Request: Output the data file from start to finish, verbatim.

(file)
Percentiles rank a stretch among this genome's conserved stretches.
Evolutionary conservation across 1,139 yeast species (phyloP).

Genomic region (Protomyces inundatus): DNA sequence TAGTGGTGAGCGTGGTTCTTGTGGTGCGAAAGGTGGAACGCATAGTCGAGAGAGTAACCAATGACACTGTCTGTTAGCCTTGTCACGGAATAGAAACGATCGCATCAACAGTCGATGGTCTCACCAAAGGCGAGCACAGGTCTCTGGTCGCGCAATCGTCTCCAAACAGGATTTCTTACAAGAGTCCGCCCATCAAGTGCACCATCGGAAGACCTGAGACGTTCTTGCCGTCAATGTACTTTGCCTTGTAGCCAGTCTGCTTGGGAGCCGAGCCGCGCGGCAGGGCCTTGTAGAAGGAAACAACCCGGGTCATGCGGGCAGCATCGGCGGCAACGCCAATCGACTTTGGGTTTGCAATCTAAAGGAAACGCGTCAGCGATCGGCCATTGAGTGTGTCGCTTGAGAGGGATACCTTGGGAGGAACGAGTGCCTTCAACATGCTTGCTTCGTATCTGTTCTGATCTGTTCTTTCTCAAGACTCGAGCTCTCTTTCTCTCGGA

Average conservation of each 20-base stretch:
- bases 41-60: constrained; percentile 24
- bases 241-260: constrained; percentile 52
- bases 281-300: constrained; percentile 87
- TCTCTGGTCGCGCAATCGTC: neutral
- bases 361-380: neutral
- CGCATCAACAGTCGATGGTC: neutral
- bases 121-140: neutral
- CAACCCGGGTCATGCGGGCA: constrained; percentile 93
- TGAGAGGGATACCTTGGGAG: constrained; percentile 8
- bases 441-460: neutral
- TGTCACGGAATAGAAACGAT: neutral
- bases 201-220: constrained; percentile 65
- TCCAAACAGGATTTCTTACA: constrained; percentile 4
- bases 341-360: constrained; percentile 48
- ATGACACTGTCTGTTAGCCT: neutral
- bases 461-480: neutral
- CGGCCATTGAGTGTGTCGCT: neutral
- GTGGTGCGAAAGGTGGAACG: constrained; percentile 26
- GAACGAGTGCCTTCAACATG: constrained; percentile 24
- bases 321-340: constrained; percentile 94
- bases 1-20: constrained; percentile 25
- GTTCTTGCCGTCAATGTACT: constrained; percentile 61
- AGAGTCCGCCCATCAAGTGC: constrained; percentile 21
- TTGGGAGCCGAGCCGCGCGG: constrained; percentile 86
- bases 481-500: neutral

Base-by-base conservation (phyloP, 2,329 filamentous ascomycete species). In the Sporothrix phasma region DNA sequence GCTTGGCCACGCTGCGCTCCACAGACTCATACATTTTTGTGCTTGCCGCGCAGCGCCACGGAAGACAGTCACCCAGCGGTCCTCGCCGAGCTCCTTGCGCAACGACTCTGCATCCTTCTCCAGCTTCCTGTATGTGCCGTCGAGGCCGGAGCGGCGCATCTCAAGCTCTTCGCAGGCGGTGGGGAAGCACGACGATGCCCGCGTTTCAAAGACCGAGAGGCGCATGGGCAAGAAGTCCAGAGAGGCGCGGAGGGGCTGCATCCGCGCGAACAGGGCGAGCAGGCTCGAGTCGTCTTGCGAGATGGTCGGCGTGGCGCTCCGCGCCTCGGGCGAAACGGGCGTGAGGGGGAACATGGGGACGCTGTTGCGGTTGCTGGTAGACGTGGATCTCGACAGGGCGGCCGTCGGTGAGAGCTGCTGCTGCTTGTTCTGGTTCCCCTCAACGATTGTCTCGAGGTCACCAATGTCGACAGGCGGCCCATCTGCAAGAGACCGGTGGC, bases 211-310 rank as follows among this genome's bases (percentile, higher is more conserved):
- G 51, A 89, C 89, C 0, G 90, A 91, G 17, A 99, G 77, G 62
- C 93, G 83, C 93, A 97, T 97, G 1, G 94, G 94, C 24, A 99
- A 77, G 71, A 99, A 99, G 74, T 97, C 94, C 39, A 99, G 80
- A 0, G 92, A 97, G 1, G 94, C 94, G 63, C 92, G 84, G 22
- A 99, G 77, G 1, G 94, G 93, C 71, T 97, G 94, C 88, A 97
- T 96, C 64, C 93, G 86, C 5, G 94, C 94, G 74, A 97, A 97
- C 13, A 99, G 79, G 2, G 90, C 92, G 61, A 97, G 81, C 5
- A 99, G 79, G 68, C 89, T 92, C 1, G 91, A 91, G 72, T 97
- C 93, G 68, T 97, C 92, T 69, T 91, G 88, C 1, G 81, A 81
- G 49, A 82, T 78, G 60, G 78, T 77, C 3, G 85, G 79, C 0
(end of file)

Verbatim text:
Percentiles rank a stretch among this genome's conserved stretches.
Evolutionary conservation across 1,139 yeast species (phyloP).

Genomic region (Protomyces inundatus): DNA sequence TAGTGGTGAGCGTGGTTCTTGTGGTGCGAAAGGTGGAACGCATAGTCGAGAGAGTAACCAATGACACTGTCTGTTAGCCTTGTCACGGAATAGAAACGATCGCATCAACAGTCGATGGTCTCACCAAAGGCGAGCACAGGTCTCTGGTCGCGCAATCGTCTCCAAACAGGATTTCTTACAAGAGTCCGCCCATCAAGTGCACCATCGGAAGACCTGAGACGTTCTTGCCGTCAATGTACTTTGCCTTGTAGCCAGTCTGCTTGGGAGCCGAGCCGCGCGGCAGGGCCTTGTAGAAGGAAACAACCCGGGTCATGCGGGCAGCATCGGCGGCAACGCCAATCGACTTTGGGTTTGCAATCTAAAGGAAACGCGTCAGCGATCGGCCATTGAGTGTGTCGCTTGAGAGGGATACCTTGGGAGGAACGAGTGCCTTCAACATGCTTGCTTCGTATCTGTTCTGATCTGTTCTTTCTCAAGACTCGAGCTCTCTTTCTCTCGGA

Average conservation of each 20-base stretch:
- bases 41-60: constrained; percentile 24
- bases 241-260: constrained; percentile 52
- bases 281-300: constrained; percentile 87
- TCTCTGGTCGCGCAATCGTC: neutral
- bases 361-380: neutral
- CGCATCAACAGTCGATGGTC: neutral
- bases 121-140: neutral
- CAACCCGGGTCATGCGGGCA: constrained; percentile 93
- TGAGAGGGATACCTTGGGAG: constrained; percentile 8
- bases 441-460: neutral
- TGTCACGGAATAGAAACGAT: neutral
- bases 201-220: constrained; percentile 65
- TCCAAACAGGATTTCTTACA: constrained; percentile 4
- bases 341-360: constrained; percentile 48
- ATGACACTGTCTGTTAGCCT: neutral
- bases 461-480: neutral
- CGGCCATTGAGTGTGTCGCT: neutral
- GTGGTGCGAAAGGTGGAACG: constrained; percentile 26
- GAACGAGTGCCTTCAACATG: constrained; percentile 24
- bases 321-340: constrained; percentile 94
- bases 1-20: constrained; percentile 25
- GTTCTTGCCGTCAATGTACT: constrained; percentile 61
- AGAGTCCGCCCATCAAGTGC: constrained; percentile 21
- TTGGGAGCCGAGCCGCGCGG: constrained; percentile 86
- bases 481-500: neutral

Base-by-base conservation (phyloP, 2,329 filamentous ascomycete species). In the Sporothrix phasma region DNA sequence GCTTGGCCACGCTGCGCTCCACAGACTCATACATTTTTGTGCTTGCCGCGCAGCGCCACGGAAGACAGTCACCCAGCGGTCCTCGCCGAGCTCCTTGCGCAACGACTCTGCATCCTTCTCCAGCTTCCTGTATGTGCCGTCGAGGCCGGAGCGGCGCATCTCAAGCTCTTCGCAGGCGGTGGGGAAGCACGACGATGCCCGCGTTTCAAAGACCGAGAGGCGCATGGGCAAGAAGTCCAGAGAGGCGCGGAGGGGCTGCATCCGCGCGAACAGGGCGAGCAGGCTCGAGTCGTCTTGCGAGATGGTCGGCGTGGCGCTCCGCGCCTCGGGCGAAACGGGCGTGAGGGGGAACATGGGGACGCTGTTGCGGTTGCTGGTAGACGTGGATCTCGACAGGGCGGCCGTCGGTGAGAGCTGCTGCTGCTTGTTCTGGTTCCCCTCAACGATTGTCTCGAGGTCACCAATGTCGACAGGCGGCCCATCTGCAAGAGACCGGTGGC, bases 211-310 rank as follows among this genome's bases (percentile, higher is more conserved):
- G 51, A 89, C 89, C 0, G 90, A 91, G 17, A 99, G 77, G 62
- C 93, G 83, C 93, A 97, T 97, G 1, G 94, G 94, C 24, A 99
- A 77, G 71, A 99, A 99, G 74, T 97, C 94, C 39, A 99, G 80
- A 0, G 92, A 97, G 1, G 94, C 94, G 63, C 92, G 84, G 22
- A 99, G 77, G 1, G 94, G 93, C 71, T 97, G 94, C 88, A 97
- T 96, C 64, C 93, G 86, C 5, G 94, C 94, G 74, A 97, A 97
- C 13, A 99, G 79, G 2, G 90, C 92, G 61, A 97, G 81, C 5
- A 99, G 79, G 68, C 89, T 92, C 1, G 91, A 91, G 72, T 97
- C 93, G 68, T 97, C 92, T 69, T 91, G 88, C 1, G 81, A 81
- G 49, A 82, T 78, G 60, G 78, T 77, C 3, G 85, G 79, C 0